In conversation with Eddie and Chris, it was revealed they bring in a lot of wines direct from France and travel the different regions annually looking for new discoveries, along with enlightenment and inspiration for produce and menus.
We chose a Domaine Vieille Julienne "Lieu-dit Clavin" 2007 Cotes du Rhone Blanc, highlighted on the wine list and also served by the glass: fragrant with white blossom and white peach, with hints of blanched almond and tarragon, it had a caressing oily-textural palate saturated in apricot and melon flavours yet, refreshingly savoury and nutty with vibrant lemony acidity. Clearly well-made clean, modern Rhone white and with little wood influence – actually a Chateauneuf du Pape producer of much repute - and would easily benefit from two or three years bottle age, but delightful now.

To follow we had a red from one of my all time favourite producers on the planet, Domaine Pierre Clavel La Copa Santa 2005, from the Coteaux du Languedoc – the hills that is and I can assure you, far-flung. It was such a surprise to see this on a wine list in Asia little lone Kuala Lumpur. It is brilliant wine to which I will post a full tasting note and article shortly; very good value at RM260 on their restaurant wine list.

By this stage you’re probably wondering if I am ever going to get around to the food! For the record, I divide up my analysis of fine dining restaurants in quarters; ambience/decor, service, wine list, and food, in no particular order of preference although clearly I have a wine bent. However, all facets are equally important to a complete dining experience at this level. In my opinion, too many reviewers place an inordinate emphasis on food alone. In a broader view, one has to put things in perspective relative to the establishment, or the occasion and circumstances; i.e. one doesn’t really place much emphasis on the decor when eating communally at your convivial local Thai, or if catching up with a group of friends, perhaps the wine list and bar is more important for compotation than the food.

For starters, the menu at Frangipani is unique with elaborate descriptions of every dish written by the chef, combining enticing explanations and philosophy behind the produce or influence from regions and travels, with a good deal of humour and personality behind each depiction. For example, Bauer’s description of his Herb poached ocean trout fillets, “DON’T immediately turn your attention away when you read the word “poached”. In this case, it does not spell “boring”! Our delicious ocean trout fillets have been lovingly marinated in herbs - gently rubbed with mother’s best olive oil and then wrapped air-tight before we poach them at 75°C. In this way, the taste stays in the fish, not in the water”.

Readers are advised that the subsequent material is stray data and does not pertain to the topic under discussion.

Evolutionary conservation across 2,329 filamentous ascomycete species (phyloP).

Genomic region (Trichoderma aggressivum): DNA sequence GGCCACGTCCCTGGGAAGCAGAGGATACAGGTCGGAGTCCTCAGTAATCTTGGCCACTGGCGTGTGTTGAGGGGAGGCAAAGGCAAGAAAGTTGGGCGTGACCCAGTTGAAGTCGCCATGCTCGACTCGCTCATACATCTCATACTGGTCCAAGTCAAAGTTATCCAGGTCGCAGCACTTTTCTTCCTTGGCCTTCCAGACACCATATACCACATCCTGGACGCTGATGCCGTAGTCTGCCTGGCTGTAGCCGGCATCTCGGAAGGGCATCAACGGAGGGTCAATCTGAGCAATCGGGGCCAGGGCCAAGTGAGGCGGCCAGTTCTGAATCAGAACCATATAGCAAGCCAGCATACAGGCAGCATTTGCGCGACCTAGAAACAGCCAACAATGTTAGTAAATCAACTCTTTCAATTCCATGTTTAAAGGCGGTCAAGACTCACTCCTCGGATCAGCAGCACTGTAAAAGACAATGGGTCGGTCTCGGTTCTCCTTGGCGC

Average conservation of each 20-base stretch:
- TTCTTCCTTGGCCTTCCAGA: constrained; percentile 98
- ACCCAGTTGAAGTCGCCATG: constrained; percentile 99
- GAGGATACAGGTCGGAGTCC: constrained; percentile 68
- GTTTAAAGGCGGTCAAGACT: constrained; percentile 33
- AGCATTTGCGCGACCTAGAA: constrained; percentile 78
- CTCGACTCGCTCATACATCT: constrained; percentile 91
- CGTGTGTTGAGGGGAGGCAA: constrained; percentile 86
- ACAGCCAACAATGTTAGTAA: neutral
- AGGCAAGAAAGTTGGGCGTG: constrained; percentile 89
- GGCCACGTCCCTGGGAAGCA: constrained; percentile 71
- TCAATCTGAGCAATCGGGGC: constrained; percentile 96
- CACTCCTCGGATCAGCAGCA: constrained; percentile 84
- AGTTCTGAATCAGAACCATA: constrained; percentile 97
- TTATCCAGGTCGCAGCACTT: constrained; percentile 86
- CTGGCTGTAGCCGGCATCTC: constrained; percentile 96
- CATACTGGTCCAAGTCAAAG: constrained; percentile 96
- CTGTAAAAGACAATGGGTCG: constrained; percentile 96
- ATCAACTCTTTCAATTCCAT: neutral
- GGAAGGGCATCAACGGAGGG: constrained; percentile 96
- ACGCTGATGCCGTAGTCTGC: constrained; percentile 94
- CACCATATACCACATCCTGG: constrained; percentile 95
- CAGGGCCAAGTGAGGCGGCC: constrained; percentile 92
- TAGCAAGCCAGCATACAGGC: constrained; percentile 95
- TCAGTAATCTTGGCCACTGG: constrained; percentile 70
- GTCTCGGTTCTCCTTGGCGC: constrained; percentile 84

As chef Bauer pointed out, his cuisine is modern French, to which I have interpreted from conversation with him he is deeply rooted in his native French cooking but takes a pragmatic view and contemporary approach to what he can source in Malaysia, considering it is a somewhat restricted marketplace. Alas, there is less Asian-produce influence in his food, although seafood from Japan is prominent, much of it is sourced from Australia, New Zealand and of course France.

The A la Carte menu is planned to entice several course dining, with an extensive range of first, second and third courses priced respectively at RM30, 45 and 60, with small additional charges for more extravagant produce. Serves are kept to a sensible size and an overall light touch to the cuisine with adherence to basic cooking techniques rather than elaborate garnishes or overcomplicated dishes. You can opt for a three-course (full-size portions) of your choice for RM120, add RM20 for dessert, obviously encouraging you to sample as much of the chef’s repertoire at a reduced price. There is also a tasting menu comprising seven smaller courses at RM$158, or $258 including a wine paired with each course, to my mind, extremely good value indeed.

Suffering from the obligation of overindulging at the Chinese New Year family feasts we were already resigned to a relatively light meal, all opting for smallish, delicate starters. Three plump fresh oysters from Kumamoto served with a vinaigrette of miso, white wine vinegar and olive set my brother-in-laws palate on the right track. Moreover, it was encouraging to see oysters from the northern hemisphere where it is winter and the oysters at their best, as opposed to a substandard experience we had recently where Australian oysters were proffered in complete ignorance of the seasons (more on this in an upcoming berating). My Pan roasted porcini powder dusted Hokkaido scallop was perfectly cooked; a large and fleshly specimen that was crunchy yet melted in the mouth and had that wonderful interplay of sweet scallop meat and sea saltiness. I could have easily had six of these washed down with our Rhone Blanc as a complete meal.